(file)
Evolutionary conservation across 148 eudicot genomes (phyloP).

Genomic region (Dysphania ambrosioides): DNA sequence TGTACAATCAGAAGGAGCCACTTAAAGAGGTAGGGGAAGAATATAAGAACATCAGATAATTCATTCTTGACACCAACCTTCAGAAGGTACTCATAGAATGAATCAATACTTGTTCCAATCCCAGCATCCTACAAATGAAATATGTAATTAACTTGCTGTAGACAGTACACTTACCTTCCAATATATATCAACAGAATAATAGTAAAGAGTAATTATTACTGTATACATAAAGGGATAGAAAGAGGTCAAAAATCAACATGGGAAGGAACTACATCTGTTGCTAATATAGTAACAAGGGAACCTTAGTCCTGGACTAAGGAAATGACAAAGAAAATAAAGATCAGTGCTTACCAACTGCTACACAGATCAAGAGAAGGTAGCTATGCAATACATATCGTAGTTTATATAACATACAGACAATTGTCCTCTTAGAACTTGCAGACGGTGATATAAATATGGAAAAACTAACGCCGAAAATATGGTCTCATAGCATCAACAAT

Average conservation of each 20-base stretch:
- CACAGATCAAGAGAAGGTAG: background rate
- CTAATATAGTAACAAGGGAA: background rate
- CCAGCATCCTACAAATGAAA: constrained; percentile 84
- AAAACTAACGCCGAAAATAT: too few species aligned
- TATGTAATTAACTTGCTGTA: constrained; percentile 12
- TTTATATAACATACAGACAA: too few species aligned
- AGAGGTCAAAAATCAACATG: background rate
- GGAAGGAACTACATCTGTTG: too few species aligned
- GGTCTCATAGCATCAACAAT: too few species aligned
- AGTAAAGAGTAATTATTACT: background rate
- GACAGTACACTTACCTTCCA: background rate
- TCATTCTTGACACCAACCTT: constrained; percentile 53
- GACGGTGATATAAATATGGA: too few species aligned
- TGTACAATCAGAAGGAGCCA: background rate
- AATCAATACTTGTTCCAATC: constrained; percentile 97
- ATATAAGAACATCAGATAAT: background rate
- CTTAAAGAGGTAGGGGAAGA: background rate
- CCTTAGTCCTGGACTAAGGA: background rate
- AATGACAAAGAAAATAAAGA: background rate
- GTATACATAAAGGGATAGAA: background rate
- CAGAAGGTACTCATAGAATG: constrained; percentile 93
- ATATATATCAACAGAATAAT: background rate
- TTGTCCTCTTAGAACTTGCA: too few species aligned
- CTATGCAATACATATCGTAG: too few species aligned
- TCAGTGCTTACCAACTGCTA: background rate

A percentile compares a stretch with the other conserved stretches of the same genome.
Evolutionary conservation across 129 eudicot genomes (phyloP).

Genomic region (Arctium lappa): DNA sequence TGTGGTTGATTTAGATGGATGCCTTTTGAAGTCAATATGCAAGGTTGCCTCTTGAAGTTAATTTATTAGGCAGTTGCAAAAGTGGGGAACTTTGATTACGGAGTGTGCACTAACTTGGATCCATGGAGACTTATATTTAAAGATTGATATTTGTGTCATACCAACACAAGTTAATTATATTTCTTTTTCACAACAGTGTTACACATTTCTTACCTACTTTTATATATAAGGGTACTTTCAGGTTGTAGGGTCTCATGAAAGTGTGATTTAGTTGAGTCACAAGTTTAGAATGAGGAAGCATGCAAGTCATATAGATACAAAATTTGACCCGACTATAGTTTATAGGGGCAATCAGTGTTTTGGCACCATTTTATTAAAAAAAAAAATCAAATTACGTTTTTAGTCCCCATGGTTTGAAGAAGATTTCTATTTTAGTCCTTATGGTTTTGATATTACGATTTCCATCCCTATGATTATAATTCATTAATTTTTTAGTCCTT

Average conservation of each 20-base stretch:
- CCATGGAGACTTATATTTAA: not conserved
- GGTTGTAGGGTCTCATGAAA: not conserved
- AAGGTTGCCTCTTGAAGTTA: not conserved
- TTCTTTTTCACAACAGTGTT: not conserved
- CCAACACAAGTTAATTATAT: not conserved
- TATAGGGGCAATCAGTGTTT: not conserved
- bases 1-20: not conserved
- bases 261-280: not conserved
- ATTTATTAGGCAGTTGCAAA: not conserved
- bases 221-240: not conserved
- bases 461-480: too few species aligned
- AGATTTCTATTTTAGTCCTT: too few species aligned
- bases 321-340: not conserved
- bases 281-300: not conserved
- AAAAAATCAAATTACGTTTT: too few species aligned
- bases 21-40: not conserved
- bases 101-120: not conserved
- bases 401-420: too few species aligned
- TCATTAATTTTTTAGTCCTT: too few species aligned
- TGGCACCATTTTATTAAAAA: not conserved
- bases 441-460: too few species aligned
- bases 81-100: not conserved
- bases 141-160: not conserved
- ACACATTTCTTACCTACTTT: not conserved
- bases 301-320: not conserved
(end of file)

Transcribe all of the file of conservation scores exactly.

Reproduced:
Evolutionary conservation across 148 eudicot genomes (phyloP).

Genomic region (Dysphania ambrosioides): DNA sequence TGTACAATCAGAAGGAGCCACTTAAAGAGGTAGGGGAAGAATATAAGAACATCAGATAATTCATTCTTGACACCAACCTTCAGAAGGTACTCATAGAATGAATCAATACTTGTTCCAATCCCAGCATCCTACAAATGAAATATGTAATTAACTTGCTGTAGACAGTACACTTACCTTCCAATATATATCAACAGAATAATAGTAAAGAGTAATTATTACTGTATACATAAAGGGATAGAAAGAGGTCAAAAATCAACATGGGAAGGAACTACATCTGTTGCTAATATAGTAACAAGGGAACCTTAGTCCTGGACTAAGGAAATGACAAAGAAAATAAAGATCAGTGCTTACCAACTGCTACACAGATCAAGAGAAGGTAGCTATGCAATACATATCGTAGTTTATATAACATACAGACAATTGTCCTCTTAGAACTTGCAGACGGTGATATAAATATGGAAAAACTAACGCCGAAAATATGGTCTCATAGCATCAACAAT

Average conservation of each 20-base stretch:
- CACAGATCAAGAGAAGGTAG: background rate
- CTAATATAGTAACAAGGGAA: background rate
- CCAGCATCCTACAAATGAAA: constrained; percentile 84
- AAAACTAACGCCGAAAATAT: too few species aligned
- TATGTAATTAACTTGCTGTA: constrained; percentile 12
- TTTATATAACATACAGACAA: too few species aligned
- AGAGGTCAAAAATCAACATG: background rate
- GGAAGGAACTACATCTGTTG: too few species aligned
- GGTCTCATAGCATCAACAAT: too few species aligned
- AGTAAAGAGTAATTATTACT: background rate
- GACAGTACACTTACCTTCCA: background rate
- TCATTCTTGACACCAACCTT: constrained; percentile 53
- GACGGTGATATAAATATGGA: too few species aligned
- TGTACAATCAGAAGGAGCCA: background rate
- AATCAATACTTGTTCCAATC: constrained; percentile 97
- ATATAAGAACATCAGATAAT: background rate
- CTTAAAGAGGTAGGGGAAGA: background rate
- CCTTAGTCCTGGACTAAGGA: background rate
- AATGACAAAGAAAATAAAGA: background rate
- GTATACATAAAGGGATAGAA: background rate
- CAGAAGGTACTCATAGAATG: constrained; percentile 93
- ATATATATCAACAGAATAAT: background rate
- TTGTCCTCTTAGAACTTGCA: too few species aligned
- CTATGCAATACATATCGTAG: too few species aligned
- TCAGTGCTTACCAACTGCTA: background rate

A percentile compares a stretch with the other conserved stretches of the same genome.
Evolutionary conservation across 129 eudicot genomes (phyloP).

Genomic region (Arctium lappa): DNA sequence TGTGGTTGATTTAGATGGATGCCTTTTGAAGTCAATATGCAAGGTTGCCTCTTGAAGTTAATTTATTAGGCAGTTGCAAAAGTGGGGAACTTTGATTACGGAGTGTGCACTAACTTGGATCCATGGAGACTTATATTTAAAGATTGATATTTGTGTCATACCAACACAAGTTAATTATATTTCTTTTTCACAACAGTGTTACACATTTCTTACCTACTTTTATATATAAGGGTACTTTCAGGTTGTAGGGTCTCATGAAAGTGTGATTTAGTTGAGTCACAAGTTTAGAATGAGGAAGCATGCAAGTCATATAGATACAAAATTTGACCCGACTATAGTTTATAGGGGCAATCAGTGTTTTGGCACCATTTTATTAAAAAAAAAAATCAAATTACGTTTTTAGTCCCCATGGTTTGAAGAAGATTTCTATTTTAGTCCTTATGGTTTTGATATTACGATTTCCATCCCTATGATTATAATTCATTAATTTTTTAGTCCTT

Average conservation of each 20-base stretch:
- CCATGGAGACTTATATTTAA: not conserved
- GGTTGTAGGGTCTCATGAAA: not conserved
- AAGGTTGCCTCTTGAAGTTA: not conserved
- TTCTTTTTCACAACAGTGTT: not conserved
- CCAACACAAGTTAATTATAT: not conserved
- TATAGGGGCAATCAGTGTTT: not conserved
- bases 1-20: not conserved
- bases 261-280: not conserved
- ATTTATTAGGCAGTTGCAAA: not conserved
- bases 221-240: not conserved
- bases 461-480: too few species aligned
- AGATTTCTATTTTAGTCCTT: too few species aligned
- bases 321-340: not conserved
- bases 281-300: not conserved
- AAAAAATCAAATTACGTTTT: too few species aligned
- bases 21-40: not conserved
- bases 101-120: not conserved
- bases 401-420: too few species aligned
- TCATTAATTTTTTAGTCCTT: too few species aligned
- TGGCACCATTTTATTAAAAA: not conserved
- bases 441-460: too few species aligned
- bases 81-100: not conserved
- bases 141-160: not conserved
- ACACATTTCTTACCTACTTT: not conserved
- bases 301-320: not conserved